"You see the pain you women feel when you are in labour, it is the same pain we experience when we have not smoked," Sicelo Mavuso interjects.

The men say they have been to rehabilitation centres. "I’ve been to rehab three times already, but the problem is when I go home, I get bored and start smoking again," said Mavuso, who left his Germiston home to live on the streets.

Sam Makhanya, 38, has been living in the streets since 2011 after he lost his job as a carpenter in Brakpan.

"When it rains we use plastic material to cover ourselves. It was tough last week when heavy rainfalls poured, but we always make a plan," Makhanya says.

There is no running water and people living here depend on the street lights for lighting at night.

"We don't bath. We wear the same clothes all the time and sometimes we get lucky that people come drop old clothes," said Makhanya.

"We really have it hard here. This is not the life that anyone would want to live. The only problem is the [drug] addiction. If we can get help in the form of jobs and the rehab, we would all leave this place," Makhanya adds.

Although he was once married and has a seven-year-old son, Makhanya says he does not have a desire for a woman.

"I don’t even get aroused when I see a woman because I don't trust that, that person is free from diseases because we all live here.

"We see prostitutes on a daily basis here. They bring their clients and they have sex with them while we are watching."

Bongiwe [whose real name is being withheld] was performing a sexual act on a client for R30 on the side of the freeway. The client ran away when TimesLIVE approached.

"I came here with my friends from Nkandla. We wanted to make money and we thought we would make a living by being prostitutes," said the 19-year-old from KwaZulu-Natal.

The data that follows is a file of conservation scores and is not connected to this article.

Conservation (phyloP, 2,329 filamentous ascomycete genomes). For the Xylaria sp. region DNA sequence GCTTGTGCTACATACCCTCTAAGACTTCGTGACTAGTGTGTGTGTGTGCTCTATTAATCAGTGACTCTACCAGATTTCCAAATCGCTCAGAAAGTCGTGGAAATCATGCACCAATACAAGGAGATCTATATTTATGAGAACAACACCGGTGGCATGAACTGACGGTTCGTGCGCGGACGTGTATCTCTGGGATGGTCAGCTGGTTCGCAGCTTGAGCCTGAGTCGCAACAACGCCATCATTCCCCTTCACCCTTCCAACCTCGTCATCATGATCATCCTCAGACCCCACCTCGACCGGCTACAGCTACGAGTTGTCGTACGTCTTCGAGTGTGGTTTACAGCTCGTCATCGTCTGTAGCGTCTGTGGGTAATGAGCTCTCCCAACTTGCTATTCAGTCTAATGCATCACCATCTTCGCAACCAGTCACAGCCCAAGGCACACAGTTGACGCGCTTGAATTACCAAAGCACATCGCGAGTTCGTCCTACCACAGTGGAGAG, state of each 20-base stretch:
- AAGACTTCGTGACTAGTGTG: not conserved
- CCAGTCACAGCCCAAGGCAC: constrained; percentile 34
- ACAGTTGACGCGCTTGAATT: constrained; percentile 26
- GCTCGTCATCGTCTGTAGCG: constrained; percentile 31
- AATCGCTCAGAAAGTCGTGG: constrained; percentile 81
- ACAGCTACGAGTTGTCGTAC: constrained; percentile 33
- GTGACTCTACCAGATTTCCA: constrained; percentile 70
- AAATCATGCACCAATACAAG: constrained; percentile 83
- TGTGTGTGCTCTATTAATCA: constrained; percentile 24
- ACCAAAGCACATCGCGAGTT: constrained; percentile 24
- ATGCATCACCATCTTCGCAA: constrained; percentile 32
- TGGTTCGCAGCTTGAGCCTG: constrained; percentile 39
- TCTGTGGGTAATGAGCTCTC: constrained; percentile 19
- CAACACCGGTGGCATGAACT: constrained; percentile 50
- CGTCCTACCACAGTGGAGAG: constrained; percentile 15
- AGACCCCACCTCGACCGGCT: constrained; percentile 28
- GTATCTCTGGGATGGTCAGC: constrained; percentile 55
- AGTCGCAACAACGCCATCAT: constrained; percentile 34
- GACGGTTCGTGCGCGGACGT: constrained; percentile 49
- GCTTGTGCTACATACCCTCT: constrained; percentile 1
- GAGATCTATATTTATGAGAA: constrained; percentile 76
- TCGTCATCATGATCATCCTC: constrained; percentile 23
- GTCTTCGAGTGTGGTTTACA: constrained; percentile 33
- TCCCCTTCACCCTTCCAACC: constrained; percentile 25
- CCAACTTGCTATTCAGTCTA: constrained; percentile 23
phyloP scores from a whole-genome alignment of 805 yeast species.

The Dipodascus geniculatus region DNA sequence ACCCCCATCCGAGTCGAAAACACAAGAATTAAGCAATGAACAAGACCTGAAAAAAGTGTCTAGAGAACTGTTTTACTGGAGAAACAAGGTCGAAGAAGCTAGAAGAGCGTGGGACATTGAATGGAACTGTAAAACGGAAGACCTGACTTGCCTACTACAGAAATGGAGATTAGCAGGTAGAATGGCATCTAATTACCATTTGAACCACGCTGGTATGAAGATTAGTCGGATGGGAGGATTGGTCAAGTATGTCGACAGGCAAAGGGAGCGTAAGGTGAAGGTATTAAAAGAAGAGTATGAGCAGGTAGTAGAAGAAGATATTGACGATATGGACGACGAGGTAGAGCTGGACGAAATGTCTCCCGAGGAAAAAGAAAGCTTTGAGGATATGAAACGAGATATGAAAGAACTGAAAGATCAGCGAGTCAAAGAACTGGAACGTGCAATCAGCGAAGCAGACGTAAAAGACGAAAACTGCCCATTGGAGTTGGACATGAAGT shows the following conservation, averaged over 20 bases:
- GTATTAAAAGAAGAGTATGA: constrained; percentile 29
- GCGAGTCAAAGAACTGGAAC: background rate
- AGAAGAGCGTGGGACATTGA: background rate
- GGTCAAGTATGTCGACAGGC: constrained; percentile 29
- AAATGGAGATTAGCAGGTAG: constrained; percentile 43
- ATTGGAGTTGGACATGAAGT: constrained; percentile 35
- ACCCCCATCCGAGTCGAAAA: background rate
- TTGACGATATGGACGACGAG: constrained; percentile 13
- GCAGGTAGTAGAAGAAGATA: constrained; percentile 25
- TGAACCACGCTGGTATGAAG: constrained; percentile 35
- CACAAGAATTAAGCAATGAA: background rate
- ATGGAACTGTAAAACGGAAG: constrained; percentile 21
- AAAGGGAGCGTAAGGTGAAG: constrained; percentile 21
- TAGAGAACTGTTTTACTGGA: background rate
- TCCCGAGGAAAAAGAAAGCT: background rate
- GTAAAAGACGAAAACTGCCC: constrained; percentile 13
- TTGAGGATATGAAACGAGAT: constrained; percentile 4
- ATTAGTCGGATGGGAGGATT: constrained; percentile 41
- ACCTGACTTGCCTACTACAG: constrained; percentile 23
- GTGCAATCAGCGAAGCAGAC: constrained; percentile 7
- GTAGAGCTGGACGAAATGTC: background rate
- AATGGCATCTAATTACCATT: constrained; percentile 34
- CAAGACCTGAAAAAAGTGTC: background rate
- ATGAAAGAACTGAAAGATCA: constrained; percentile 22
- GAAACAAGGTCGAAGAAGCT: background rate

She said sometimes clients refuse to pay her, others have held her at gunpoint and refused to use a condom.

"They robbed me on Sunday and took my money. They almost raped me, but I got saved by a passersby."

Prostitutes ply their trade under the M2 motorway in Johannesburg on Tuesday, February 19 2019.
Prostitutes ply their trade under the M2 motorway in Johannesburg on Tuesday, February 19 2019.
Image: Thapelo Morebudi/Sunday Time

She is ready to return home and live a normal life. "I want to go to rehab and stop this business. The money I am making is just not enough," she said.

Naledi Molefe, 20, and Sicelo Mavuso, 26, also live under the bridge. The couple sell cigarettes to pay for nyaope.

"We met here ... I fell in love with her the first time I saw her," said a beaming Mavuso. Molefe remained glued to a small piece of broken mirror, wiping her face and checking if she looked fine.

Mavuso described her as a loving, caring and a supportive woman. "She is everything I have ever wanted in a woman."

The couple have built themselves a makeshift shack, covered with plastic. They also own a single-seater couch which is placed outside the tiny shack, which could only fit in a mattress, a drum filled with lunch boxes and empty cold drink bottles.